This is the perfect time to speak of the magic system. Just like in Red Moon, you need two things for doing magic – spell word and corresponding focus. In Red Moon, the spell words, the required foci and the effects of each spell were described in the manual. No such luck here. Spell words – always consisting of three letters – are scattered around the game world, for instance, examining the knocker at the front door revealed the word ESP. Helpfully, if you try to cast a spell, but you don’t yet have the focus, the game will tell you what focus you’ll need.
Spell words seems to have some relation to the effects – you could think XAM might be about examining and ESP about telepathy – but it needs some research to verify what a spell actually does. As a book found within the house has told me, the game has three kinds of spells – spells you just cast generally, spells you cast to some direction and spells that you cast at some object/character (player included).
Interestingly, magic affects your characteristics. You start the game from the ripe age of 20, and each spell you cast makes you older – when you turn 100, you die. Magic is also connected to your sanity – the less sane you are, the more power your casting has. Naturally you want to reduce your sanity as much as you can, so how do you do it? Well, finding spell words and foci and casting spells for the first time does this. In addition, there are other events that shake your sanity – for instance, if you knock on front door, some nameless monster appears for a second and frightens you.
So, you’d think the game would be spent in searching new spell words and foci. Yet, the very first spell I found changed this radically – when I used XAM at any focus, I would learn what spell it was a focus for, thus making all spell words hidden in the house redundant. I then quickly learned that one focus – a piece of mirror I had just acquired – changed the game even more radically. The mirror let me cast ZEN, which gave me access to “mists of time”, which was essentially just a quick way to access nearly all of the map and even places that at this point would have otherwise been closed off from me (changing this from Travel Story to a Game of Exploration).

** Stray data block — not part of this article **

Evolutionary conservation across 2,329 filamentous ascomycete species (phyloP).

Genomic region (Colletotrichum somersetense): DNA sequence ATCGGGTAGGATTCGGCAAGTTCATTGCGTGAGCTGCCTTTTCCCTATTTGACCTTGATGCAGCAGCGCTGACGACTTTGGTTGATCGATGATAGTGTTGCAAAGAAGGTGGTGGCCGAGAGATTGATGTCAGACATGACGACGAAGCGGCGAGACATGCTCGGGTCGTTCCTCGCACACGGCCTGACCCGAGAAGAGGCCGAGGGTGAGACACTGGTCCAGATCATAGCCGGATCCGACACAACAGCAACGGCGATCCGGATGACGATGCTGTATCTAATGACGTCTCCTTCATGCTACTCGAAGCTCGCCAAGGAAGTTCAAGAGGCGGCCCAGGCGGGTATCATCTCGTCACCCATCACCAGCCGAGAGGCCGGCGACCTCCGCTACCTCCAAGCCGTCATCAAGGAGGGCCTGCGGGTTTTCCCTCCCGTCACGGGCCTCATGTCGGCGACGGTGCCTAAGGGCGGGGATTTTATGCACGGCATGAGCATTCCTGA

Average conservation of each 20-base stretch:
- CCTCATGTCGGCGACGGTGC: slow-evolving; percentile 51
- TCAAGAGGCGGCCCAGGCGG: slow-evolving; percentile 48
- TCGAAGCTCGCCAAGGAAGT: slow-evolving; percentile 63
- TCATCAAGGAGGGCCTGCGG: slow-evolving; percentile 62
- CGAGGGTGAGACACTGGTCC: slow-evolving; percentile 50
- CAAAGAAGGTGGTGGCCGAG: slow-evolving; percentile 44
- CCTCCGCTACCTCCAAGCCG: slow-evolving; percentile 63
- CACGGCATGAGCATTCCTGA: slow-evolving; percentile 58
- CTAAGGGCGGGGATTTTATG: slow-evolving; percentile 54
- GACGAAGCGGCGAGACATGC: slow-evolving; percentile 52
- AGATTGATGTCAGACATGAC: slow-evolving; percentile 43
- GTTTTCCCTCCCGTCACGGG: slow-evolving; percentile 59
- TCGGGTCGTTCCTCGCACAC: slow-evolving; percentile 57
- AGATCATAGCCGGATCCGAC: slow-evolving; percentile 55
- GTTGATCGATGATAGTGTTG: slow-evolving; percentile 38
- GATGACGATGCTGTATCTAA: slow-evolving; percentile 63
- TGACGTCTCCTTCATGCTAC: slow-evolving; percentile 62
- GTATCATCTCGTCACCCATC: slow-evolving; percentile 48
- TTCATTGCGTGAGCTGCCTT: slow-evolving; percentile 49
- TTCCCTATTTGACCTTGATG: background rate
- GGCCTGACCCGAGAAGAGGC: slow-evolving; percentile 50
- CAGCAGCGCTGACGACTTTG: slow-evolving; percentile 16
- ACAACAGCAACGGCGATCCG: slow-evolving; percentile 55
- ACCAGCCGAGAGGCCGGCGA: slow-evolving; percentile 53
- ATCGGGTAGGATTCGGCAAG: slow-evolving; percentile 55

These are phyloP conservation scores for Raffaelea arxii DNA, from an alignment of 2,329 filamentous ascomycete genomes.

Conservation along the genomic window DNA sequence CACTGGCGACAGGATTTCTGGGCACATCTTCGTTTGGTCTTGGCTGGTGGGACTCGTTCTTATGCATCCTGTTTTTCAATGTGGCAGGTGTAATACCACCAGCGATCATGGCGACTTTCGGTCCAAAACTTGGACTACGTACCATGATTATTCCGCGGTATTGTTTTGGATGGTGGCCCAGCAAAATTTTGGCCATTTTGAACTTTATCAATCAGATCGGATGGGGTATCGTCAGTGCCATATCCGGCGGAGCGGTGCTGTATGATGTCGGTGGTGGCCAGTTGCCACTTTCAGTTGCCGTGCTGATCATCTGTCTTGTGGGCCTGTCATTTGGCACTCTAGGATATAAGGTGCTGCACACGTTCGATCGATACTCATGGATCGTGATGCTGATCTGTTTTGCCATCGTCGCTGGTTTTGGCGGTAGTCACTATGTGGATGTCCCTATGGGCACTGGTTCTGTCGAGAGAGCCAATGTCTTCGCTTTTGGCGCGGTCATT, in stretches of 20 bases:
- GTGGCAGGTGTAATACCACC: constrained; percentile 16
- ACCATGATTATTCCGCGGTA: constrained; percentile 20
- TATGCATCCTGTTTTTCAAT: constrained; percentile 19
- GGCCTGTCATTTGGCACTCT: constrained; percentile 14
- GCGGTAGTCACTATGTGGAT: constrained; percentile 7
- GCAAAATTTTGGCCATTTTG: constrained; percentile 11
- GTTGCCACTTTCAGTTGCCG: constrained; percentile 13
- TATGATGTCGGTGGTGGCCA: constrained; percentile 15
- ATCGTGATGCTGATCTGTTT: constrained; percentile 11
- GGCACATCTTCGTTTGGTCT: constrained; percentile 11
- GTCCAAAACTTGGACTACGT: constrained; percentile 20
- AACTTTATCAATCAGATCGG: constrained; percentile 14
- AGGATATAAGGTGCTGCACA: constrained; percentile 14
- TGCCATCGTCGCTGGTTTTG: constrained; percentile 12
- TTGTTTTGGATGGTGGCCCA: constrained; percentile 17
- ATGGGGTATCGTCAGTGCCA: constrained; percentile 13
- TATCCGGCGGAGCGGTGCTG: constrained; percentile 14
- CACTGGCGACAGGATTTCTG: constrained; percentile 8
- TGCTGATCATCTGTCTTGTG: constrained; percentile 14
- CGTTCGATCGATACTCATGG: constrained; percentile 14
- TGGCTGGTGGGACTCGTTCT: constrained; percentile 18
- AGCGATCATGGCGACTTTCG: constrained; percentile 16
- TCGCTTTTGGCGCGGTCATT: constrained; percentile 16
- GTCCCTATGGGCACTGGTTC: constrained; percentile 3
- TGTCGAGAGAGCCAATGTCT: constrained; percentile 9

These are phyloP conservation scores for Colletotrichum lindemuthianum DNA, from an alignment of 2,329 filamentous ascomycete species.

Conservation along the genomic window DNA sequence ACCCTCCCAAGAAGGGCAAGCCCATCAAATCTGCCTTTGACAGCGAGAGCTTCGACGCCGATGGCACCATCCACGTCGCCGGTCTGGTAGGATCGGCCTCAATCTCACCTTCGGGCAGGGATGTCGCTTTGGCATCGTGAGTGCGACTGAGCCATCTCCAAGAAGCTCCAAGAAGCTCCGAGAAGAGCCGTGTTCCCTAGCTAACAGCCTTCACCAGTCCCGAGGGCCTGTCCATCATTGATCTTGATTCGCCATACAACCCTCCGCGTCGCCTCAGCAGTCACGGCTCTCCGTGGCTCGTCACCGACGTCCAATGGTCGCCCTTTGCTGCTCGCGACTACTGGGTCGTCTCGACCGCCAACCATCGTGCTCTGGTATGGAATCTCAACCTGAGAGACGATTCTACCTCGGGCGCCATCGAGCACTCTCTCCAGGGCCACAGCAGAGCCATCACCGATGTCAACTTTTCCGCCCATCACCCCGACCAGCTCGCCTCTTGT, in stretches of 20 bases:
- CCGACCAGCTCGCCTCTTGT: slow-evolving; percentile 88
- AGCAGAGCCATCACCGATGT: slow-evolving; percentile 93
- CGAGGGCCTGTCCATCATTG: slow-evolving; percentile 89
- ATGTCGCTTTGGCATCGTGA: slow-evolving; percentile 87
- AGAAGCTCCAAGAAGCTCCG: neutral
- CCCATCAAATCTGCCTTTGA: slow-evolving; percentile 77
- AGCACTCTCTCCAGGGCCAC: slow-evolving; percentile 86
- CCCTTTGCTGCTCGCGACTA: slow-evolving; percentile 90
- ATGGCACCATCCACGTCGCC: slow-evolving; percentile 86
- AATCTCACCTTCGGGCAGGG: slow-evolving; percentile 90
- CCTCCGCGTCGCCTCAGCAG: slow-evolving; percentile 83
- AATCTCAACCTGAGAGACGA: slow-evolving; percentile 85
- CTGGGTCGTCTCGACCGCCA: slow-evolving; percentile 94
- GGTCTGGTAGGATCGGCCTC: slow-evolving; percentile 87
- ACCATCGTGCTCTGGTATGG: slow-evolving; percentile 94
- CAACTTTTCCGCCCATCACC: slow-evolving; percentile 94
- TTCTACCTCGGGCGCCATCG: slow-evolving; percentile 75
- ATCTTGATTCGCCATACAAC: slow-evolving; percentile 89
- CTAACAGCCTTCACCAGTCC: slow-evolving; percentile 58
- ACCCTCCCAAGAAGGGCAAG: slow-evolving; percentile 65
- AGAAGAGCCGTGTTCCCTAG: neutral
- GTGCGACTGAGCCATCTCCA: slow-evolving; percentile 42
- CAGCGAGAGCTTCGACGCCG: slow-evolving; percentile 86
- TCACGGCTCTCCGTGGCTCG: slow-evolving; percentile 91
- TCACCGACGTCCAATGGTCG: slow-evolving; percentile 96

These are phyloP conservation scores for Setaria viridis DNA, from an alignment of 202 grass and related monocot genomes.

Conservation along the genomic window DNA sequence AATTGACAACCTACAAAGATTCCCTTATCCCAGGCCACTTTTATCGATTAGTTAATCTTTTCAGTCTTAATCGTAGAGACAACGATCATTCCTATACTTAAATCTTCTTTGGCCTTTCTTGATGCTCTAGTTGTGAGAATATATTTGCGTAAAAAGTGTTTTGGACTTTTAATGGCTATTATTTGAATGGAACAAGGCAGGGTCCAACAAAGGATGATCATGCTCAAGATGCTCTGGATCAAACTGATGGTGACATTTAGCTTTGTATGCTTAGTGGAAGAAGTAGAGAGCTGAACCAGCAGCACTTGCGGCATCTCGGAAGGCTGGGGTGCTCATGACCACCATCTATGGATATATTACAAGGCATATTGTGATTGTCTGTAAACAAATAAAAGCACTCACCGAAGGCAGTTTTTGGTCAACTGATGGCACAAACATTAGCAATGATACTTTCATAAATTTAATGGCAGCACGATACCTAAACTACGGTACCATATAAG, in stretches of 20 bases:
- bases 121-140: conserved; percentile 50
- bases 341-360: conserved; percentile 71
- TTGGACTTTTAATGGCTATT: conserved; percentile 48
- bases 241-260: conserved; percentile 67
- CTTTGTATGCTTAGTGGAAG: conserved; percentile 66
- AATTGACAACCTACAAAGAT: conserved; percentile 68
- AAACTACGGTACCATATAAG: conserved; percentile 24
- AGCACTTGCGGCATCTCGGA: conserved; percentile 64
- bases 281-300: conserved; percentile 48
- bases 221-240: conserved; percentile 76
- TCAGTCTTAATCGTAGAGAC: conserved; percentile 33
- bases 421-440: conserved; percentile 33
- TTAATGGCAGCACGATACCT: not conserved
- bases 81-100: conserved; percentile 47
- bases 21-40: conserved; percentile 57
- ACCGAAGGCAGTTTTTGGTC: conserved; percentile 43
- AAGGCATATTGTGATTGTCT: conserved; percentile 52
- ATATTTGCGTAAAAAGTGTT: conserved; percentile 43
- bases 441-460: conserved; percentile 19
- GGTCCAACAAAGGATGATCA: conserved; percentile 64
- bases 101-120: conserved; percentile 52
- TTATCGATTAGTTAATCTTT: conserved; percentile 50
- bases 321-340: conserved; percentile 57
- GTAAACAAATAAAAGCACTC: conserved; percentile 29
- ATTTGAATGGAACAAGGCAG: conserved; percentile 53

I decided I wanted to play this game more organically, learning spell words as I discovered them in the house and accessing new places only after I had solved the necessary puzzles (like Captain Kirk said, we are meant to fight our way through and claw every inch, not stroll to the sound of flutes). Back to mapping, then. Since most of this was pretty humdrum, I’ll try to be terse, indicating only the more interesting things I found and puzzles I solved.
|My very own sidekick|
The most interesting thing in the second floor was a bat that started to follow me. It took me a while to get this, but the HYP(nosis) spell let me command creatures. When I HYPnotized the fellow, it helped me to catch a moving wheel (another focus). Other puzzles on this floor were simple, once I found proper spells. There was one secret room containing lever, pulling of which released a sword. I also found an inscription of a spell on a roof, which I could read only by using the spell FLY on myself.
Finally, there was a room full of chests of many different colours. Opening up a wrong one created an explosion that hurt my stamina. It all came down to using the DOW spell – meant for checking if an item is magical – to find the one I could open safely, Inside, I found some salt.
|I really don’t want to know what’s going on here…|
The bottom floor was the largest in the house. The most remarkable thing I found in it was the Red Moon I supposed I was searching for. I couldn’t take it, because its magic gave me a jolt, but touching it rejuvenated me, making my age quite irrelevant. I also could levitate the Red Moon with my FLY spell, revealing yet another spell word (DED).
In addition, I met a ghost, who was willing to give me its old armour, if I just buried all his bones, scattered in few places. I had already found a shovel, and a good burial place was in the garden.
I also met my first hostile creatures: werewolf, wight, skeleton and a giant slug. The game has a combat system, but just like in Red Moon, I assume it’s completely useless. Indeed, I could walk around the wight, the skeleton wandered from one room to another and the wolf was scared of wolfsbane. And the slug? It didn’t like salt.
Beyond the slug opened up a whole new, underground section of the game. Having now searched through the house proper, I think it’s best to end the post. The main problem, as in many earlier Level 9 games, is that the game world is too sparse in comparison with its size – I’ve spent most of time mapping, instead of solving puzzles.
Spells (if I’ve “officially” found them) – foci (if I own them) – what they do: ESP – ? – ?, ? – candle – ?, ? – ashes – ?, DET – elder cross – detect danger, XAM – prism – checks if target is focus for some spell, ZEN – mirror – rapid movement, MAD – grimoire – make target mad, HYP – staff – hypnotises targets, ? – valerian – ?, DED – wheel – cancels spells, FLY- broom – makes target fly, DOW – pendulum – check if target is magical, BOM – ? – ?, SEE – feldspar lense – finding secret doors
Inventory otherwise: mandrake, skull, knucklebone, ring, eyebright flowers, cage, robes, knife, wolfsbane, shovel, plate armour